The Sacrifice of Strangers
United 93 honors losses that are both national and personal
The fact that we know how director Paul Greeengrass’ United 93 ends somehow makes the film all the more harrowing to watch. We know that the doomed September 11th flight out of Newark airport will be overtaken by terrorists and targeted for the U.S. Capitol. We also know that a group of passengers will rally and force the plane to crash in a field in Shanksville, PA with no survivors. Greengrass gives Americans the chance to re-live a piece of our national nightmare and nearly five years later the wound is still fresh; having known a member of the flight crew personally made an already difficult film to watch into an excruciating experience.
United Flight attendant Debbie Welsh was a member of my parish, and I considered her a friend. I remember laughing with her at parties; working side by side at the church’s annual street fair (we ran the beer booth one year, ending up soaked and tipsy); and even gleaning wisdom about marriage from her when she and her husband Patrick gave a presentation on marriage to my young adult group. Our relationship was cordial, filled with small talk and occasionally a deeper conversation in the quiet corner of a party or amidst the cacophony of carnival music—much like you might talk to that stranger seated in the window seat next to your aisle on a long cross country flight.
Debbie was the flight attendant in the first class cabin, who had a knife placed to her throat, was forced to knock to open the cockpit door and was later killed while assisting a stabbed passenger along with the two pilots. As I saw the actress (Polly Adams), who I immediately recognized as Debbie, appear on screen, perfectly capturing her always smiling face and bubbly personality, I realized that United 93 was going to be incredibly disturbing.
Greengrass takes the events of the flight, of which we know very few details, and artfully fills in gaps with a “you-are-there” style that treats the lives of the ill-fated passengers and crew with honor and reverence. This is not Hollywood sensationalism. Instead of asking us to re-live news clips and cell phone tapes from September 11, Greengrass opts for a blow-by-blow, on-board experience of the people who lived the horror of that 90 minute flight.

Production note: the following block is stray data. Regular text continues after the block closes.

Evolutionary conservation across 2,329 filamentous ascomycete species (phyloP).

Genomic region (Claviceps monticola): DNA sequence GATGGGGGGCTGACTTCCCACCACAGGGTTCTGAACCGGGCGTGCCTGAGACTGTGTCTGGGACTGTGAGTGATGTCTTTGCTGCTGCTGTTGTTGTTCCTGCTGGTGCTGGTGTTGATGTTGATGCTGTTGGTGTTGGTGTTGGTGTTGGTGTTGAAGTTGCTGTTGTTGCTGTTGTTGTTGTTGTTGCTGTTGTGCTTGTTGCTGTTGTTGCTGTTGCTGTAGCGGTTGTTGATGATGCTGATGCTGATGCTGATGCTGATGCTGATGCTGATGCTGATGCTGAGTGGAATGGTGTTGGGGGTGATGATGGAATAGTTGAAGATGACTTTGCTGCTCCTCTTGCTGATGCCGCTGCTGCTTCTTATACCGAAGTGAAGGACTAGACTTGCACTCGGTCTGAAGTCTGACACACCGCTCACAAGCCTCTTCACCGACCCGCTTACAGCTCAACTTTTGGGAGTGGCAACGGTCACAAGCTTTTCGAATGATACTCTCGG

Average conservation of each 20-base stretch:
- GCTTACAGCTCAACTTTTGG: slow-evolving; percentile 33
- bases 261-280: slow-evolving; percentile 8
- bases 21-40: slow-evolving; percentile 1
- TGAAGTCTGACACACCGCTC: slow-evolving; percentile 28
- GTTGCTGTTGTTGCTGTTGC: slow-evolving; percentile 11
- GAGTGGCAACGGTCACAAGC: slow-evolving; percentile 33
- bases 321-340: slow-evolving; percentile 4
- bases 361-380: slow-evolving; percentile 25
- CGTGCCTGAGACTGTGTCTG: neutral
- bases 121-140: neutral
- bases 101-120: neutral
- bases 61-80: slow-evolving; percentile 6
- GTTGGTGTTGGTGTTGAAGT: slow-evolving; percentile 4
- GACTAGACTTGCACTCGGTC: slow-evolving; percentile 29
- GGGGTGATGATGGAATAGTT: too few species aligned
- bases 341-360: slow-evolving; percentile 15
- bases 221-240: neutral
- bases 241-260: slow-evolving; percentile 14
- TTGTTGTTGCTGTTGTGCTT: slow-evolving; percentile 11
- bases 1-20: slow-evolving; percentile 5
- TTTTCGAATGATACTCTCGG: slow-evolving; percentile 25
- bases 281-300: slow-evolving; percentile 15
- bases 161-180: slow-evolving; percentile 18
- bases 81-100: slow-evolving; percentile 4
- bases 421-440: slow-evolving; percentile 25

The strength of United 93 is found in the film’s recognition that this most terrifying nightmare was lived by 40 strangers who didn’t know anything about one another. As the passengers board, we don’t see or hear their names. It’s almost as if the audience has a seat assignment on the flight as well. We encounter “the guy wearing the blue CAL hat”, “the health care worker” who treats “the stabbed passenger,” “the guy who thinks he could fly the plane,” “the flight attendant who murmurs ohmygodohmygodohmygod,” when she sees the bodies of the pilots dragged out of the cockpit. The lack of characters’ backstories and big name stars gives the film a starkness and emotional punch. Indeed these are 40 ordinary people who are only distinguishable by their physical characteristics and seat assignments.
Greeengrass toggles between several locations all crucial to the events of the day. Scenes at air traffic towers in Boston, New York, and Cleveland as well as FAA Headquarters and the military air defense, reveal not only the fates of the other hijacked airliners but also the minds of the air traffic controllers, military personnel and particularly FAA head honcho, Ben Sliney (who like many of his colleagues plays himself in the film). We see their day go from the humdrum, to stunned disbelief, inertia, and flat-out terror as these officials try to make sense of what was unfathomable prior to 9/11.
When I ask people how their flight was after a trip, the new post 9-11 answer is often “uneventful” and that indeed is Greengrass’ point: United 93 captures the terrifying reality of strangers who are pulled out of their routine lives and thrust into their darkest hour together. My friend Debbie’s final moments were spent assisting someone harmed by a coward’s blade. She lost her life trying to help a stranger but her sacrifice was a microcosm of all the heroes of Flight 93. These people, who were nameless to one another, forged a bond through tears, screams, and yes, much fear to save other human beings on the ground whom they would never know.